Savitzky-Golay smoothers are technically not filters *per se*. The terms “smoothing” and “filtering” are often used interchangeably but are actually somewhat different:

- smoothing – uses past and current observations to estimate previous states
- filtering – uses past and current observations to estimate the current state
- prediction – uses past and current observations to forecast future states.

The output of differentiators is proportional to the rate of change (i.e., the derivative with respect to time) of the input. As with the filters derived in this article, the frequency responses of Savitzky-Golay differentiators resemble those of FIR bandpass filters, which act as differentiators over a certain range of their frequency response, i.e., between f = 0 and (roughly) the center frequency f_{0}.

The outputs of Savitzky-Golay smoothers and differentiators are traditionally taken at the center or midpoint of the observation window, so an odd number of observations is normally used. In contrast, the output of the filters analyzed in this article is taken at the most recent observation window end point and can use an odd or even number of observations. As an example, the commonly-used moving average is a filtering operation where the output is taken at the end point of the observations, whereas a centered moving average is a smoothing operation where the output is taken at the center point. The difference between the two is illustrated by the following charts:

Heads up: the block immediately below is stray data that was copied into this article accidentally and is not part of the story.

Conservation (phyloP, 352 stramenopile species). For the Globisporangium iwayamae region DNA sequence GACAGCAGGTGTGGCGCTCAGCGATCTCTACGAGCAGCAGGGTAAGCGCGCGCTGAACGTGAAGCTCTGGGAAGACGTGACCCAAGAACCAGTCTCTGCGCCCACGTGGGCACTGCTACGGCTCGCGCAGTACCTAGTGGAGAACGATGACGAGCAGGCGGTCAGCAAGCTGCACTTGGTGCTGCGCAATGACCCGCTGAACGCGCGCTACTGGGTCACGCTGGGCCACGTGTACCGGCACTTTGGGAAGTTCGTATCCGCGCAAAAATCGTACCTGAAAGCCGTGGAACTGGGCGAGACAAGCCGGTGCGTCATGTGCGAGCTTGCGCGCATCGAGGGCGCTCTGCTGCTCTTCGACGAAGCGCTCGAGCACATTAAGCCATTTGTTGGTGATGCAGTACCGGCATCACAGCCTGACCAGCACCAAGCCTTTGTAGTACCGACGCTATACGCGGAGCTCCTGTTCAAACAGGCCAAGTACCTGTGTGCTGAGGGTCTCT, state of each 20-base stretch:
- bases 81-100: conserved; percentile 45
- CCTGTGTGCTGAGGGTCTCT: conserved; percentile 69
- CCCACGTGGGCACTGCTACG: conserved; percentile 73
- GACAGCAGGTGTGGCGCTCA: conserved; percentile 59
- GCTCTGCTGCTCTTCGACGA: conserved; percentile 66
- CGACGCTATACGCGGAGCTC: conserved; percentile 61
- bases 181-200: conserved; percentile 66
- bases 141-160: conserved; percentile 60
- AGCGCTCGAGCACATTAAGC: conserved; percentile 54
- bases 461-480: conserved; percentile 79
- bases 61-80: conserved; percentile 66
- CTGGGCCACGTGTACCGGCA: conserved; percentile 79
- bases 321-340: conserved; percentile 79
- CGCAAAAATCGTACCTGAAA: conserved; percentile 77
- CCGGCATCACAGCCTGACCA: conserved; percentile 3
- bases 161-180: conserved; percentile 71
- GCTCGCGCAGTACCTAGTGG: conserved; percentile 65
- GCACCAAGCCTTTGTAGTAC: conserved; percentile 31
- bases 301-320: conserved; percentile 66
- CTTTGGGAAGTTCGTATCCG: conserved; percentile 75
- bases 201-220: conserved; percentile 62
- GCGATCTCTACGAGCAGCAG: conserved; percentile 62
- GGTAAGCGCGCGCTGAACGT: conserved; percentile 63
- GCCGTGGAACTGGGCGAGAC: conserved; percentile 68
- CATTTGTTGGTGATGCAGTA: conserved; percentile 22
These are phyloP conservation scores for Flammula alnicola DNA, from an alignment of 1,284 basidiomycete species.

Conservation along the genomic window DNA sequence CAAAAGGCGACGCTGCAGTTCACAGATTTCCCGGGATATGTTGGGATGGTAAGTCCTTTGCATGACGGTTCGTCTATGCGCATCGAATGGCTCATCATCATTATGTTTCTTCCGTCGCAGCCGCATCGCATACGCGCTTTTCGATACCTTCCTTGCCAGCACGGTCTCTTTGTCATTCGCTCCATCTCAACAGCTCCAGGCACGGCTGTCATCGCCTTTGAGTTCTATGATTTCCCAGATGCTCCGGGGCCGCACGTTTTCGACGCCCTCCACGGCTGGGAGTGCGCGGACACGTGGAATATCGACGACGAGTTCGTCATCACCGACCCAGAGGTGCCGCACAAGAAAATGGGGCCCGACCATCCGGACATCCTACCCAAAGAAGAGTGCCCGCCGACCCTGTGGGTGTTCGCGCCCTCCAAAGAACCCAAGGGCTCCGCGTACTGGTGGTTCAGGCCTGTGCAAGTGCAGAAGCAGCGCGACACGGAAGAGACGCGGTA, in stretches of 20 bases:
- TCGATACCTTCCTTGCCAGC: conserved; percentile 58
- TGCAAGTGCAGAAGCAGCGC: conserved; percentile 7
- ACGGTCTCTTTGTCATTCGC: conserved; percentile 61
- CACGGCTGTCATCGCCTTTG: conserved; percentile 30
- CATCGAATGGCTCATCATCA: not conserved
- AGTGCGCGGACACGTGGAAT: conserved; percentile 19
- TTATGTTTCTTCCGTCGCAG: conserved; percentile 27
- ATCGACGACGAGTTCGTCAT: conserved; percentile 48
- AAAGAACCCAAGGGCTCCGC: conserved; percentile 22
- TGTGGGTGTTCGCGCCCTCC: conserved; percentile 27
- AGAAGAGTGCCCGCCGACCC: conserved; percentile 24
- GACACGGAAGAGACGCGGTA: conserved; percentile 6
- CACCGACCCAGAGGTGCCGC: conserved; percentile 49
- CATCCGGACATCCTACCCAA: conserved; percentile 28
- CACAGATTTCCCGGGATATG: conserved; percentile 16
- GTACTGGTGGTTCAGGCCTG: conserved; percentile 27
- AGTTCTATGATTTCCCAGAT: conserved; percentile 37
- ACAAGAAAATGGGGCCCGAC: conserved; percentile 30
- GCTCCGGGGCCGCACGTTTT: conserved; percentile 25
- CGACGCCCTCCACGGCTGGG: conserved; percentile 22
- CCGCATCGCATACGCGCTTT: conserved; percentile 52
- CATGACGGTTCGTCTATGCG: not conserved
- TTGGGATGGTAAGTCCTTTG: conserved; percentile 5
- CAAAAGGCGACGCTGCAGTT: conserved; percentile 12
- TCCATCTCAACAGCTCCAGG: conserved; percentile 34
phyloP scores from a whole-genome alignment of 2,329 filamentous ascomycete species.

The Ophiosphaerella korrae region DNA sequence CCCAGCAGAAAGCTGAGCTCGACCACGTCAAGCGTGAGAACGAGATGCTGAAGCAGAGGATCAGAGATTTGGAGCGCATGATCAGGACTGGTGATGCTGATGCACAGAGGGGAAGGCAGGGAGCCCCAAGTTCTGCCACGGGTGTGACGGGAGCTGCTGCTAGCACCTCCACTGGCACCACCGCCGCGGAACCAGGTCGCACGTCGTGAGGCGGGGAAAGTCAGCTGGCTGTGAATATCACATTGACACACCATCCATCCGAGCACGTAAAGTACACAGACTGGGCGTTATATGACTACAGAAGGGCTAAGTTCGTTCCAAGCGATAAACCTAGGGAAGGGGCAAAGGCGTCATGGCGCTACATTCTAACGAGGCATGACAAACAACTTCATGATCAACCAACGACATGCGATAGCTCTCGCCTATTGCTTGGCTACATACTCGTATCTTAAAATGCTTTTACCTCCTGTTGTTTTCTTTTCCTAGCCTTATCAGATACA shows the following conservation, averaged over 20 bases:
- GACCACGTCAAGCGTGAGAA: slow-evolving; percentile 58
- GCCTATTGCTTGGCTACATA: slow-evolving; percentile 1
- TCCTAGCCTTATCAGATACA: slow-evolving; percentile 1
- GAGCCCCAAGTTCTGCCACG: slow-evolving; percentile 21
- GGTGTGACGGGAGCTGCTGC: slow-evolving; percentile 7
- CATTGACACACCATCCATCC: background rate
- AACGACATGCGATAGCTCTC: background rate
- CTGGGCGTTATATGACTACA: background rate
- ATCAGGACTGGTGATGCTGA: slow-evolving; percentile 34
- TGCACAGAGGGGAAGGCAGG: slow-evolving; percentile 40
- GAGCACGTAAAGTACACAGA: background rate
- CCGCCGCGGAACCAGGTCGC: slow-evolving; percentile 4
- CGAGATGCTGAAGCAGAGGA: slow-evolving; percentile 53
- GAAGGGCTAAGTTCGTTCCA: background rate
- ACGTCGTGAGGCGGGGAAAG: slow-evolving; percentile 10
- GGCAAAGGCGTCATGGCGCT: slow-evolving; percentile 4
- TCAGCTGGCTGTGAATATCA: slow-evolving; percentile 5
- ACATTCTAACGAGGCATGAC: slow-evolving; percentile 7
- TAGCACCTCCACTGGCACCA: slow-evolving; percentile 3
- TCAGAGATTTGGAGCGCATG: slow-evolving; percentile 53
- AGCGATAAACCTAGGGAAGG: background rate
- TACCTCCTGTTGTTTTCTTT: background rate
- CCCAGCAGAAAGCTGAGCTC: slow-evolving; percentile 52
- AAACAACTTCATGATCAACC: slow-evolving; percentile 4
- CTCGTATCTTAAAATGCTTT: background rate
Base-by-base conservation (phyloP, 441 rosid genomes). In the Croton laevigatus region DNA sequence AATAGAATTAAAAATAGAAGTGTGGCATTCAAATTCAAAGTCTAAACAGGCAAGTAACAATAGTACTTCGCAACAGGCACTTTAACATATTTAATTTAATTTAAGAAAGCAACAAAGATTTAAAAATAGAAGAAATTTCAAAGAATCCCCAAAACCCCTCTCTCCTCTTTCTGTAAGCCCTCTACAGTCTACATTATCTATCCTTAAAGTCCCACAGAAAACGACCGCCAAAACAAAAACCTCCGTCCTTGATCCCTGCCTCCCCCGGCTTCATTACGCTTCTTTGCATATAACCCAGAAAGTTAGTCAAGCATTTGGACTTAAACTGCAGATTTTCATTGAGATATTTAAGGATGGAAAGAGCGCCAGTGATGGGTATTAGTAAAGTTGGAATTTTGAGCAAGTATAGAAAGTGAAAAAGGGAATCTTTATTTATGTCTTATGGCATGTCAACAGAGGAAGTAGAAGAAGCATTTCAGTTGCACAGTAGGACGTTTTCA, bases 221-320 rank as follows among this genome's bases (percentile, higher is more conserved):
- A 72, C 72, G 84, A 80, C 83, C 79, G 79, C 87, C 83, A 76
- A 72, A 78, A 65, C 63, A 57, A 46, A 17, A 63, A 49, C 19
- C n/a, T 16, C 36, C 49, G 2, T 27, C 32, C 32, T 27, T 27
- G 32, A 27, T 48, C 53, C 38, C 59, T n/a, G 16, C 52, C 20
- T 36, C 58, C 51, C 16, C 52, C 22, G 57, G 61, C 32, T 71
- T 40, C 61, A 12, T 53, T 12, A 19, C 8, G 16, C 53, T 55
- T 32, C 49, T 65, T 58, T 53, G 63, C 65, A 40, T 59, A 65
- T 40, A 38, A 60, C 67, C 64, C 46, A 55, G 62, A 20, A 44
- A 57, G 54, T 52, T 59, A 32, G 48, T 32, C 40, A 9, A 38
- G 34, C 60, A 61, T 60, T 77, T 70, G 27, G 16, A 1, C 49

Filter outputs that are coincident with the most recent observations are generally more useful to technical analysts and traders.

**Other Types of Filters Based on Time Series Process Models**

Previous articles in this series have examined other types of digital filters that are also modeled on the same three time series process assumptions:

- “An Introduction to Digital Signal Processing for Trend Following” – filters modeled on first order processes, specifically moving averages, linear weighted moving averages, exponential smoothing, and time series momentum [5].
- “Trend-Following Filters – Part 1/2” – filters modeled on second order processes, specifically double moving averages, double linear weighted moving averages, double exponential smoothing, and alpha-beta tracking filters [7].
- “Trend-Following Filters – Part 2/2” – filters modeled on third order processes, specifically triple moving averages, triple linear weighted moving averages, triple exponential smoothing, and alpha-beta-gamma tracking filters [8].

## Acknowledgements